SWOT Analysis in SEO
SWOT Analysis is a fundamental strategic planning technique used to identify the strengths, weaknesses, threats, and opportunities of a project, process, method, or company. By definition, SWOT is designed to help identify the items with the greatest potential impact on growth or the most dangerous threats. This analysis offers a powerful and creative approach to our SEO work and planning, where we can make sense of where we are positioned relative to the internal and external environment, or "where we are going".
The primary purpose of a SWOT analysis is to help organizations develop a full awareness of all factors when making a business decision or planning. You can make a list of what to focus on in the medium and long term when creating your SEO strategies.
SWOT Analysis is an acronym for the four components that the technique examines:
- Strengths: The strengths of the project, and the internal factors that give it a competitive advantage.
- Weaknesses: Internal factors that put the project at a disadvantage compared to others.
- Opportunities: Factors in the external environment that the project can use to its advantage.
- Threats: Factors in the external environment that can create problems for the project.
So, How to Conduct a SWOT Analysis? Below we have mentioned the ways to make the right SWOT for you.
The process of identifying your strengths is an easier step than other topics. For this reason, we generally recommend starting with identifying your strengths. You can think of these as factors that you are already good at, that you have become a threat to competitors, and that you should continue to hold on to.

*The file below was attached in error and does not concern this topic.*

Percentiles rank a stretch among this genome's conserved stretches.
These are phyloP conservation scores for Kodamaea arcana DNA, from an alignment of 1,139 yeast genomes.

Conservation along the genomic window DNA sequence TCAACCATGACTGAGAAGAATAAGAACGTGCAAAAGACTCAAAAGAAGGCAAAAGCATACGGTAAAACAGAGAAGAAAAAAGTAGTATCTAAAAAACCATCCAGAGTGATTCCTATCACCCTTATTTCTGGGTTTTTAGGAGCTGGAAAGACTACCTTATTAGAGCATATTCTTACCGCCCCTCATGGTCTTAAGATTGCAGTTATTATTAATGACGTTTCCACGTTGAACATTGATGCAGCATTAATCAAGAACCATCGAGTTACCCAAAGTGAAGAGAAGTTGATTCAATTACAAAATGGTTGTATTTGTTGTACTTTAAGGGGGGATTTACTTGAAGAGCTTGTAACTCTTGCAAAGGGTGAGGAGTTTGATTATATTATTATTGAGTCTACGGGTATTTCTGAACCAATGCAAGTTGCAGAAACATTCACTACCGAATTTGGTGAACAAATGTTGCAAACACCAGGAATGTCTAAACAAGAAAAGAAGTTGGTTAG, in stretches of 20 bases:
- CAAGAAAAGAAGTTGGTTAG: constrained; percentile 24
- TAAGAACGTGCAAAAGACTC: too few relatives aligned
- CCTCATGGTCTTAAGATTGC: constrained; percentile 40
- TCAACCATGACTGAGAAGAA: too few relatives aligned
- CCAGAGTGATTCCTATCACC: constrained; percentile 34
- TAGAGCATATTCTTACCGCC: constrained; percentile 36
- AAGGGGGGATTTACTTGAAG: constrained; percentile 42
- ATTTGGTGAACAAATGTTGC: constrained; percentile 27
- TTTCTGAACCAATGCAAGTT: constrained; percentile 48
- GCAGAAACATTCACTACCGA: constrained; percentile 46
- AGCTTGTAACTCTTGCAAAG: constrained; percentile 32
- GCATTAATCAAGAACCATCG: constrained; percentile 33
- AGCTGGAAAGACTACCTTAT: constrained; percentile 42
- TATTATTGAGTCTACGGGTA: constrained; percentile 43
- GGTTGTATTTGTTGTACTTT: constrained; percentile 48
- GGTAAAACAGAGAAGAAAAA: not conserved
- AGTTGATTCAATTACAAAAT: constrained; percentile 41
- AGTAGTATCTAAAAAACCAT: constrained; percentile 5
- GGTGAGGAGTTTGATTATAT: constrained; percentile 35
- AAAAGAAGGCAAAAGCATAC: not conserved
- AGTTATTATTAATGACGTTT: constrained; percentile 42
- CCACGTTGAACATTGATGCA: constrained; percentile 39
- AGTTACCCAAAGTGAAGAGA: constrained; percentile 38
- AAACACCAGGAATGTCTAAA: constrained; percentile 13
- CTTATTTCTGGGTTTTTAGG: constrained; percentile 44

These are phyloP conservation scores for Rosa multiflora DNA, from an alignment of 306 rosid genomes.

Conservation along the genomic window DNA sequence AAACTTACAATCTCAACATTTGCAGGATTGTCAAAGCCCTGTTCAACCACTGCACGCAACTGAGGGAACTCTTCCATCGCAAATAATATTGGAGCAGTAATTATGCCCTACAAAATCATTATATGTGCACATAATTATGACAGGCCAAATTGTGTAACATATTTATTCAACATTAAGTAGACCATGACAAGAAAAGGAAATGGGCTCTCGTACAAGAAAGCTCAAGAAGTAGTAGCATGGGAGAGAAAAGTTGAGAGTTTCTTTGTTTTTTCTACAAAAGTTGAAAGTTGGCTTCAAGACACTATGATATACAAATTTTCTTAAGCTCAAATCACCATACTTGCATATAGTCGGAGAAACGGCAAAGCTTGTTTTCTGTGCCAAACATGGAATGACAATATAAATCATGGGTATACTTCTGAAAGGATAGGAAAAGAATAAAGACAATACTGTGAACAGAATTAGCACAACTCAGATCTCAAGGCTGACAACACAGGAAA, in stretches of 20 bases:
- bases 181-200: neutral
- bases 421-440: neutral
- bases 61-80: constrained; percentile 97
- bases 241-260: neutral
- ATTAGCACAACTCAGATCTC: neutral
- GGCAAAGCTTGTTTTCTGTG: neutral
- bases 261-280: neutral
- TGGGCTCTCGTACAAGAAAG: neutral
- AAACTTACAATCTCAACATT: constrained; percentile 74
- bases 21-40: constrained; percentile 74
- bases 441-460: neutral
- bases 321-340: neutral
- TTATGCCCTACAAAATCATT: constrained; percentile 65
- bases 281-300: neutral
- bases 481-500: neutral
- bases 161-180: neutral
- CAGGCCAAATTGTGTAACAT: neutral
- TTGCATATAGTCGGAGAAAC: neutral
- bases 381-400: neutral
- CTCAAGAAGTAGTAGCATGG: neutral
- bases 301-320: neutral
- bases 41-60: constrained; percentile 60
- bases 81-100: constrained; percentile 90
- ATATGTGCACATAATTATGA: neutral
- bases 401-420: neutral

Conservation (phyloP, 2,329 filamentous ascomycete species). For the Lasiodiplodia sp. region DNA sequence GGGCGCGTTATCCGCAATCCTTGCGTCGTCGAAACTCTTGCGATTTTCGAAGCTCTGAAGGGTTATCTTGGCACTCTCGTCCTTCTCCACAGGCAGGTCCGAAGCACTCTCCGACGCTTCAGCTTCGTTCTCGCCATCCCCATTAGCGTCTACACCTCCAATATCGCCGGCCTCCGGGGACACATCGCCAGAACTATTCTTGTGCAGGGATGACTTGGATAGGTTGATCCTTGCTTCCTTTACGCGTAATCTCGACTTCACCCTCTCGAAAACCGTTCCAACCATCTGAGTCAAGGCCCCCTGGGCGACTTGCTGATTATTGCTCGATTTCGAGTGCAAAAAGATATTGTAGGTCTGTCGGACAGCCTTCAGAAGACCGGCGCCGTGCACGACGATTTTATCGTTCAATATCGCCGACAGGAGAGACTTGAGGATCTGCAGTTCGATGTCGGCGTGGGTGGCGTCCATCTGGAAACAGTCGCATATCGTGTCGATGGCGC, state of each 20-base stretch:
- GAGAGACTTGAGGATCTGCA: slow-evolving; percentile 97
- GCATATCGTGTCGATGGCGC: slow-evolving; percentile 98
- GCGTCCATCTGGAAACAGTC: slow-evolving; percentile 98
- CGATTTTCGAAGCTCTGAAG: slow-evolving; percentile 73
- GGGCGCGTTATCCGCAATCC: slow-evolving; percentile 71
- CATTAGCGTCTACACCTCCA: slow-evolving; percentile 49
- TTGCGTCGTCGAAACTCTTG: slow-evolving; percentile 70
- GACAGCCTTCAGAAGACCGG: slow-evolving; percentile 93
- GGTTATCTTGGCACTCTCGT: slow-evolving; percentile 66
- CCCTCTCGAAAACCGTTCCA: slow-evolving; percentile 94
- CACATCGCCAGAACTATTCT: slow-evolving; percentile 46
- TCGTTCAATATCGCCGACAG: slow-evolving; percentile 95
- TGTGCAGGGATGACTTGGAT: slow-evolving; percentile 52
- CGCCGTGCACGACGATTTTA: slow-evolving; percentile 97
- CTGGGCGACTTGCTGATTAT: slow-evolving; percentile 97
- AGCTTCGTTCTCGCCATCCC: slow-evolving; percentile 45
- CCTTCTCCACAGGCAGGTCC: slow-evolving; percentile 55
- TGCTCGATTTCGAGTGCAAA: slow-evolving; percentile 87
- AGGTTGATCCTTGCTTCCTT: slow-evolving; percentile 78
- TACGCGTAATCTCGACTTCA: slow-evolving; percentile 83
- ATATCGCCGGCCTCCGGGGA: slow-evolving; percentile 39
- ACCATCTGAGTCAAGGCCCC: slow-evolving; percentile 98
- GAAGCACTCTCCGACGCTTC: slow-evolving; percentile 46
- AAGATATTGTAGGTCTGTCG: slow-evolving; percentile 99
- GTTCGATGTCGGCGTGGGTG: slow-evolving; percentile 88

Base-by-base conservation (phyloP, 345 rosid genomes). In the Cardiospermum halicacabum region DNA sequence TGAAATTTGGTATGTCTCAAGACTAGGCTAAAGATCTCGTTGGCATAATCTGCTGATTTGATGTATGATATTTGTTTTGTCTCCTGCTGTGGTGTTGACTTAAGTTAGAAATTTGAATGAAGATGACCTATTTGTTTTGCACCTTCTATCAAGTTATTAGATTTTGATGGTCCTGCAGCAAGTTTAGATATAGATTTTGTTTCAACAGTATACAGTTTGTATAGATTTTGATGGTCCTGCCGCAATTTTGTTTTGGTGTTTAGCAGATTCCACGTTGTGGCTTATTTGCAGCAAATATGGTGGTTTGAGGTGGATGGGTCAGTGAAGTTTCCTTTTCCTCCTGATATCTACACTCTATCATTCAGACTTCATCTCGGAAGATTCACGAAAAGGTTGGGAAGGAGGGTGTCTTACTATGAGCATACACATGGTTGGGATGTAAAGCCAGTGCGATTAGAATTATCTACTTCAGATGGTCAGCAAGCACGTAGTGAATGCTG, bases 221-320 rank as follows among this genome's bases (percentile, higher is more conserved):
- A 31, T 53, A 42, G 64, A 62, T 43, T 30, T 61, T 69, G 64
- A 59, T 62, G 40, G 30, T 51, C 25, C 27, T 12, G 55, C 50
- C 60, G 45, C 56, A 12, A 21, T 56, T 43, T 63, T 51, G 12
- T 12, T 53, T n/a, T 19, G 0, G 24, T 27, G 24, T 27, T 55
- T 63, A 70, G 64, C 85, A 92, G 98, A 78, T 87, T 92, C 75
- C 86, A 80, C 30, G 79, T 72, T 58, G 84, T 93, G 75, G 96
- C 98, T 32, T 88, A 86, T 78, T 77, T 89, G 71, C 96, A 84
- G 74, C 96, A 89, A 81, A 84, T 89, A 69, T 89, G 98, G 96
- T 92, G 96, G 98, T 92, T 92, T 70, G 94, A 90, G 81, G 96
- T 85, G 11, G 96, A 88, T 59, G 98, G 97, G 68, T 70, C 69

Being recognized as an authoritative website, especially by Google, is difficult and takes time. For this reason, it makes much more sense to build on what you already have.
How to Identify Strengths?
As with any analysis, having your strengths based on data will prevent future problems or confusion. The questions to ask for each project will be different, but here are some questions you can ask yourself to find your strengths;
- For which keywords do you currently rank well?
- What are the keywords in positions 0-20 for which I am ranking?
- Which of your content is ranking well and why do you think so?
- Which type of content (images, videos, articles, etc.) is more suitable and successful for your goal (sales, traffic, conversions, etc.)?
- Which are your best links?
- What is the most important competitive advantage that sets you apart from the competition?
Internal factors that force you to reach your goal in your project. If you consider that your competitors will focus on your weaknesses due to competition, it is also an opportunity for you to identify and improve the elements you need to improve. When identifying weaknesses, you should consider not only the factors that are weak against competitors but also the aspects of your own project that are weak in comparison.
How to Identify Weaknesses?
Identifying weaknesses is the most difficult category due to human nature. This is where you should uncover items that are usually accepted or ignored. Here are some questions you can ask yourself to help you identify your weaknesses;
- Which areas or pages need improvement?
- What do your competitors do better than you (brand awareness, technical SEO work, backlink work, etc.)?
- What do you want but can't do technically and what could be the solution?
- For which keywords are your pages on page 3 or further back in the search engine?
- Which of your content is currently attracting little or no traffic?
- What keywords are your competitors ranking for that you are not?
- Do you have the know-how and budget to achieve your SEO goals?
Opportunities are, in a nutshell, the gaps you discover in the external environment, the gaps you can fill, the areas where you can improve, and where you can make a difference.
How to Identify Opportunities?
It is necessary to periodically take the time to research the situations that can turn into opportunities for you, follow sectoral changes, watch your competitors, and listen to your target audience. Although it is a rather abstract subject, some guiding questions you can ask yourself are as follows;
- What are the needs or desires of my target audience?